Which ‘not very differents’ did your quote source have in mind? Lyndon Johnson (pure career pol) v. Barry Goldwater (who ran a department store into his forties), Gerald Ford (common-and-garden provincial lawyer turned career pol, freemason) v. Jimmy Carter (naval engineer & agribusinessman, witnessing evangelical), Jimmy Carter (see above) v. Ronald Reagan (30-odd years in various different aspects of the entertainment business), &c.

  • thibaud

    “Not very different” is certainly true of Romney and Obama’s actual healthcare reforms – RobamaCare and ObamneyCare, respectively (or is it the other way around?).

    And to the extent anyone can tell what, if anything, Romney actually believes on foreign policy and Keynesian stimulus, the differences in those areas are likewise minuscule.

    For example, it’s hard to imagine Romney being _more_ ruthless than Obama when it comes to prosecuting the war on terror, given Obama’s penchant for targeted assassinations, his refusal to close Gitmo etc.

    And the last time we heard Romney interviewed on the subject of Keynesian stimulus, he insisted (“Of course!”) that he would NOT slash spending if the economy remains weak, as it almost certainly will into 2013.

    Where the two differ, of course, is in their biography.

    Obama’s rise had to do with his skill in exploiting our culture’s sympathy for his race- and meritocracy-based lifestory.

    Romney’s rise had to do with his ability to game the tax code. He’s not a “businessman” as, say, Steve Jobs or Henry Ford or even his dad were businessmen. Romney’s career has been spent in a recently-invented, uniquely American career path that can best be described as Financial Engineering, the main feature of which is the ability to spot and exploit biases in our tax code and our system of funding pensions.

    Re the former, the main instrument is exploiting the tax code’s favorable treatment of debt: Romney in the 1990s especially repeated the newfangled trick of levering up his portfolio companies and then paying himself “dividends” out of the borrowed, hence tax-advantaged, funds.

    Re the latter, Romney like every other PE fund manager and hedgefunder exploits the “carried interest” scam that treats his income as capital gains.

    In addition, as Simon Lack of JP Morgan points out (, investors in these funds get scr3wed by the payout terms whereby huge fees are paid to the PE or hedge fund manager in good years, with nothing clawed back in bad years, so that, over time, the lion’s share of the gains flow not to the institutional investors but to Romney and his ilk. This heads-I-win, tails-you-lose structure is one of the biggest reasons that our public pension funds are underperforming.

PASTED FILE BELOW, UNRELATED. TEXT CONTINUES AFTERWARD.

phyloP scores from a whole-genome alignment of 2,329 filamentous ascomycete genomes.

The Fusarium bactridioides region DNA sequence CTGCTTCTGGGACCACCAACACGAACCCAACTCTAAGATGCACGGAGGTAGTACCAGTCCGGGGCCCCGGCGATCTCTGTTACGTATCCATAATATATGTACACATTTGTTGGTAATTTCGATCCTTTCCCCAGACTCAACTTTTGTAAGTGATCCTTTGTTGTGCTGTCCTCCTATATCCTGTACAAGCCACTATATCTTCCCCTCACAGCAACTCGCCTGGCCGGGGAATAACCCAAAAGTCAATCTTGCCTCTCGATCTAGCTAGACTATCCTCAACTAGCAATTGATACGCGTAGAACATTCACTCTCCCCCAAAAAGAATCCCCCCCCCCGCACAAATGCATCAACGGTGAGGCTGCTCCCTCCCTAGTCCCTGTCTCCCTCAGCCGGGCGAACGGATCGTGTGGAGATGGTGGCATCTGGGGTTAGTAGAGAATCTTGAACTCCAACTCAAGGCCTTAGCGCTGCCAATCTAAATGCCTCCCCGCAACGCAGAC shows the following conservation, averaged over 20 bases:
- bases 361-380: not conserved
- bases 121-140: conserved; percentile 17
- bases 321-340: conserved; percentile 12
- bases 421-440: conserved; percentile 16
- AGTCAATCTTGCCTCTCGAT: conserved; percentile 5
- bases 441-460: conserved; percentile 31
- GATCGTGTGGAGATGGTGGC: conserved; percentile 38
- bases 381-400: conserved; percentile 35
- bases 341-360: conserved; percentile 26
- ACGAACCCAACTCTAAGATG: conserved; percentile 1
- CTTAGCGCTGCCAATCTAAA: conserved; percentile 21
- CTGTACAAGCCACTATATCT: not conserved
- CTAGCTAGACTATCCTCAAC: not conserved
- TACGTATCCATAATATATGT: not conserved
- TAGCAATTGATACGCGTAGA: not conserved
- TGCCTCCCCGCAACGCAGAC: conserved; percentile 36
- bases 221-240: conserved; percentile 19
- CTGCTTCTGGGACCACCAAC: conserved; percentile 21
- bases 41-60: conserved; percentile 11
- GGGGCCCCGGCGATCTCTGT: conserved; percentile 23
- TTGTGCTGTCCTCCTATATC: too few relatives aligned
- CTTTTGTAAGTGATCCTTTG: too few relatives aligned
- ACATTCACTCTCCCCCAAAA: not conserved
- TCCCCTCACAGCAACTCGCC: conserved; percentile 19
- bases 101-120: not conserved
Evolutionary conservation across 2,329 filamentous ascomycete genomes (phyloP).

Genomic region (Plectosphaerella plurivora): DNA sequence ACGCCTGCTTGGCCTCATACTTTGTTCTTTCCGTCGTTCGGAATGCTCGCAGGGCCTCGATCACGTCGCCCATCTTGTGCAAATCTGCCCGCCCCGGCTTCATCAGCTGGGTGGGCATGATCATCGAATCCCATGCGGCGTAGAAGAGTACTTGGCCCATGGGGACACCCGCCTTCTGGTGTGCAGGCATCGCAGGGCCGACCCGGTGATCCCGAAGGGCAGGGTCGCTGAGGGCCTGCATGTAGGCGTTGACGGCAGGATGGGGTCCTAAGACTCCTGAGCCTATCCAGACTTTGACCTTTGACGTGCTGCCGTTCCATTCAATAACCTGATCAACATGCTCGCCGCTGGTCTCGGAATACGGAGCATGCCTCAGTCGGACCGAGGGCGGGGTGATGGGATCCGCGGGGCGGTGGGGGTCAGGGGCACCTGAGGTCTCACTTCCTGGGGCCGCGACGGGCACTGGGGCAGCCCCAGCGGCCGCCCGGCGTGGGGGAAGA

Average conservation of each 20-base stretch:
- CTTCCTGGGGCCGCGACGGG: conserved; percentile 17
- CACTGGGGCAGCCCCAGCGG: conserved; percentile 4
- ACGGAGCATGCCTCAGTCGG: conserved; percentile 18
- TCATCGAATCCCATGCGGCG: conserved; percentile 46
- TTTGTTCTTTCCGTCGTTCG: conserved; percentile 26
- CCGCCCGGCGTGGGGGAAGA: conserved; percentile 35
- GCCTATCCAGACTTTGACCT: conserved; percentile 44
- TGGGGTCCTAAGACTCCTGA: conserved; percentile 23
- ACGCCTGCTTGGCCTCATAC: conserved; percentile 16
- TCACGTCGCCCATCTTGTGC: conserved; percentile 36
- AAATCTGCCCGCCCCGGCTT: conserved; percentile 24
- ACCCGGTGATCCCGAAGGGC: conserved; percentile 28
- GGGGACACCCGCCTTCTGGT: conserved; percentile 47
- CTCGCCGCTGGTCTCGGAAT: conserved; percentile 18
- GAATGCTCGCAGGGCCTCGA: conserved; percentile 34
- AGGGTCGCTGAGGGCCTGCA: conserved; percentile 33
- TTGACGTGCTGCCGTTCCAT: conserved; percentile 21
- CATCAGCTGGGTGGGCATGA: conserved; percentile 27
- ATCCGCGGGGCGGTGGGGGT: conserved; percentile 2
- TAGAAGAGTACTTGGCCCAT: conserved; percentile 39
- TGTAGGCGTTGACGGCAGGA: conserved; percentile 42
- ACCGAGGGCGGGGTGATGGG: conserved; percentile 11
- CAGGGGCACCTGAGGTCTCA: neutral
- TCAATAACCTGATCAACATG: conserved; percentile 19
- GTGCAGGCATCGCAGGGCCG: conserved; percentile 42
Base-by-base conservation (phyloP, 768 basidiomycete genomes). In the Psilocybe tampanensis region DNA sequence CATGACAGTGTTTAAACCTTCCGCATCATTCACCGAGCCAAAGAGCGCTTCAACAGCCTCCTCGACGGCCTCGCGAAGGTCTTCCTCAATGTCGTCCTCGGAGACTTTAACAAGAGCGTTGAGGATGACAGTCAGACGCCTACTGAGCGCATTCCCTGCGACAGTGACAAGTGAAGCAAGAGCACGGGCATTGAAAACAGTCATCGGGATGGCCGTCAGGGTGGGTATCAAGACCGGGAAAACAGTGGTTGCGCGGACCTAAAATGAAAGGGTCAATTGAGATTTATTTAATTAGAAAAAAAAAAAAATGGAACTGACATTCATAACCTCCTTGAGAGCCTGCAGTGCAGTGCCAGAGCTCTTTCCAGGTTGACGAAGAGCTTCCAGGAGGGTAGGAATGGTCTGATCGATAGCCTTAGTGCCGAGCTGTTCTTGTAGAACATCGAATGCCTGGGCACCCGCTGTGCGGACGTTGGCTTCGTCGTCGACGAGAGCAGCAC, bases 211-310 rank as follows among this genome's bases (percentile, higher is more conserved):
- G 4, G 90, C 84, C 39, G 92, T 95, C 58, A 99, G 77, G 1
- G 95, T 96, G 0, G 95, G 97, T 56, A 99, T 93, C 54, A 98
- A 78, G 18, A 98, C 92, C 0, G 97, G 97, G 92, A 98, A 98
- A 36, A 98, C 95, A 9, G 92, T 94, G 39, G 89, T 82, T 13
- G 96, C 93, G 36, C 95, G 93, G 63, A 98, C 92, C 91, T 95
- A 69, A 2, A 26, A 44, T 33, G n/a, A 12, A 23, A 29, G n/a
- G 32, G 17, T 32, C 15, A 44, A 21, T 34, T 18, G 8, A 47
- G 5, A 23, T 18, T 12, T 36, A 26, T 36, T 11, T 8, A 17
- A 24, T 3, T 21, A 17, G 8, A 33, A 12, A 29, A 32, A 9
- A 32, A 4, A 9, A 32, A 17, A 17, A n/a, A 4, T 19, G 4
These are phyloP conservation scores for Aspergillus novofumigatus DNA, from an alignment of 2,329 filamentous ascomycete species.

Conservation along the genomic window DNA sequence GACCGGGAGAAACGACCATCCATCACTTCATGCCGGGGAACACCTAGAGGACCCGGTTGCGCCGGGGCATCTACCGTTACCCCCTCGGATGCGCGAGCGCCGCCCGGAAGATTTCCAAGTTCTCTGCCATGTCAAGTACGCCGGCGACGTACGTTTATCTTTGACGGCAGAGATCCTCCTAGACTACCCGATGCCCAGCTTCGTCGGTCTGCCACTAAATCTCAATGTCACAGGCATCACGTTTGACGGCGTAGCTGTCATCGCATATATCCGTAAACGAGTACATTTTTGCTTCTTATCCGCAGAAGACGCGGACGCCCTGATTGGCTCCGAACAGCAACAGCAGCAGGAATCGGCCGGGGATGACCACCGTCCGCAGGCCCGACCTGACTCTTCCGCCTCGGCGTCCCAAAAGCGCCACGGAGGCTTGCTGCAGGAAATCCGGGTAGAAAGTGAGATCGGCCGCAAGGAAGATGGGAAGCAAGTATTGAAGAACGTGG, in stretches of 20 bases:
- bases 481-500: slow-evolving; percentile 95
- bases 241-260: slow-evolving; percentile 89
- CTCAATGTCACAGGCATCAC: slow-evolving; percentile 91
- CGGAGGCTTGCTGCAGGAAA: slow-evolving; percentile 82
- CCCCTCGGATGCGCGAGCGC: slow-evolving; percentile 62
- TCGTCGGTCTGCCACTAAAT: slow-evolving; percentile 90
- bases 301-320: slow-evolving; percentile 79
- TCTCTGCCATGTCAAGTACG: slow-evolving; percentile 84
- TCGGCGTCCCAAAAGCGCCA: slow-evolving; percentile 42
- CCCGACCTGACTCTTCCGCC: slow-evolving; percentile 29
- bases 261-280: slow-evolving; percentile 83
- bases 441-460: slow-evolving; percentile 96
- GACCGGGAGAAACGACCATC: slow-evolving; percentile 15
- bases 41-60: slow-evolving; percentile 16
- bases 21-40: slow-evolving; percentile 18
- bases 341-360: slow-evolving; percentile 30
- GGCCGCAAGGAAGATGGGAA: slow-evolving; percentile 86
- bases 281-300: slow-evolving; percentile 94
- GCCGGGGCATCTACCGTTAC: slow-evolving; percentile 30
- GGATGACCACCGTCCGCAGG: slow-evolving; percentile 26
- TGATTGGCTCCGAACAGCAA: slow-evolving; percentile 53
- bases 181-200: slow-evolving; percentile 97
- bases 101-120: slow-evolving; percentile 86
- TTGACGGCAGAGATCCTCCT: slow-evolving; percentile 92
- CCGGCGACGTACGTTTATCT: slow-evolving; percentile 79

The public hasn’t even begun to scrutinize Romney’s career. Low- and moderate-income swing voters won’t be pleased with what they learn.

    Combine Willful Willard’s stubborn and foolish refusal to tell the nation even a fraction of what he is asking from his own potential running mates with this legacy of gaming the system, and you have a train wreck in the making.

    The GOP elites no one to blame for this disaster than themselves.

    It should have been obvious that, in the wake of a global collapse created in no small measure by corrupt and self-serving financial engineers, the worst candidate you could put forth in 2012 would be a lifelong moneyfiddler with a passel of offshore accounts.

    Then again, who the heck else could the GOP have put forward – Perry? Santorum? Bachmann? Gingrich? Cain??

    The bright side here is that the nation is about to get an education, courtesy of Team Obama, in all the ways that the moneyfiddlers have gamed the tax system, suckered our public pension fund managers, hustled money offshore.

    As the Venetian said, It will go hard, but they will better the instruction.

  • Corlyss

    Thanks for the update. I was about to tap the Men Behind the Curtain on the shoulder and request one.

  • Corlyss

    Anyone else troubled by ABC’s rush to convict the Tea Party(ies) of the Movie Massacre? The fact that they grudgingly retracted it when the legend didn’t match the facts is immaterial.